Kentucky's Wheat Industry
Kentucky ranks 14th nationally in wheat production. In 2018, Kentucky farmers harvested 300,000 acres of wheat with an average yield of 66 bushels per acre, producing 19.8 million bushels total. This was the smallest wheat crop since 2010, due to poor weather conditions.
Top wheat counties in 2017:
Source: National Agriculture Statistics Service and Economic Research Commission
Wheat: The scoop on the World’s #1 grain
Wheat was first planted in North America by English colonists. Today, a large portion of wheat is raised in the western United States. Wheat is a very popular grain - in fact, three quarters of US foods that contain grain are made with wheat! We also export grain - half of America’s grain harvest is shipped to other countries. Wheat is grown on more land and is more widely exported than any other grain in the world. It is also the leading source of vegetable protein in human food.
Wheat grows best in cooler temperatures, so Kentucky farmers grow wheat through the fall, winter, and spring. They harvest it in June, weigh it, and sell it to local flour mills. The unit of measurement for wheat is called a bushel, which weighs about 60 pounds. Millers clean and grind the wheat kernels into flour that can be made into grain foods. Each bushel of wheat will make enough flour for 90 one-pound loaves of whole wheat bread. The part of the wheat that is not used for food can be used for livestock bedding and landscaping.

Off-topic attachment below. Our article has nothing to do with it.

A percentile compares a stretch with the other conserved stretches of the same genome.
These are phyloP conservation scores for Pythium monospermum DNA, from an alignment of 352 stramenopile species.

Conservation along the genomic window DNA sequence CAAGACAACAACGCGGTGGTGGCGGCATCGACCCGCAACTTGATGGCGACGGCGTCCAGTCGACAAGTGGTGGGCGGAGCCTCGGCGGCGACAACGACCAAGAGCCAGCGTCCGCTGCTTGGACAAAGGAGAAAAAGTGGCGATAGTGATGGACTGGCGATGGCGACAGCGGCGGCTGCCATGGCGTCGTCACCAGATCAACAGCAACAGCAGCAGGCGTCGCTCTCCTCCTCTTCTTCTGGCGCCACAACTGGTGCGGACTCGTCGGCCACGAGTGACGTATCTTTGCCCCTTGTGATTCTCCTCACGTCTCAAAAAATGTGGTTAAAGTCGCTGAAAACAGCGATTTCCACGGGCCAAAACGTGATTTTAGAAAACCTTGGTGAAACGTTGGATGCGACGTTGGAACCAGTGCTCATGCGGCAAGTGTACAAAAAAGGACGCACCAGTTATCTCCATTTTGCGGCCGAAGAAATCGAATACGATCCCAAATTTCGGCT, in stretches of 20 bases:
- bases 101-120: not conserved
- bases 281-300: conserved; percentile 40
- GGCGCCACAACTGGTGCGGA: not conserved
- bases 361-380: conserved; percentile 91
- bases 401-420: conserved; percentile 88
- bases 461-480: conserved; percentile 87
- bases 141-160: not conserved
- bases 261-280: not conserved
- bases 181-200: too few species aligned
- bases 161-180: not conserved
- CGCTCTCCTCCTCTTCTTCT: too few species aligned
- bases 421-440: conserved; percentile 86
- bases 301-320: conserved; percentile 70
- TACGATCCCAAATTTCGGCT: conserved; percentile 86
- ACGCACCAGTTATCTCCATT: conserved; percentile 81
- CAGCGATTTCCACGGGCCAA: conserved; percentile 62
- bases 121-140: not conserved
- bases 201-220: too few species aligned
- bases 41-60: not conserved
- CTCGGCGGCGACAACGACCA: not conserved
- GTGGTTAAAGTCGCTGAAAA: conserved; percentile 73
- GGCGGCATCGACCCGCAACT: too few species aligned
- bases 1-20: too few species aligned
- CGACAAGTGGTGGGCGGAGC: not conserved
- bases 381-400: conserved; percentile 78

There are six different classes of wheat grown in the united States, and each class is used for a different purpose. Some are better for baking cakes, others are better for breads, while others make fantastic noodles. Kentucky farmers typically grow Soft Red Winter Wheat, which is good for cookies, crackers, pastries, and flatbreads.
The US Dietary guidelines for Americans (DGA) recommend we eat six 1-ounce servings of grains each day to be our healthiest. Of those six servings - at least half (three servings) - should come from whole grains. Whole wheat breads, crackers, and pastas are good choices. White flour wheat foods use flour with added iron, B vitamins and folic acid. Folic Acid enrichment has led to a 32% decrease in some birth defects since 1998.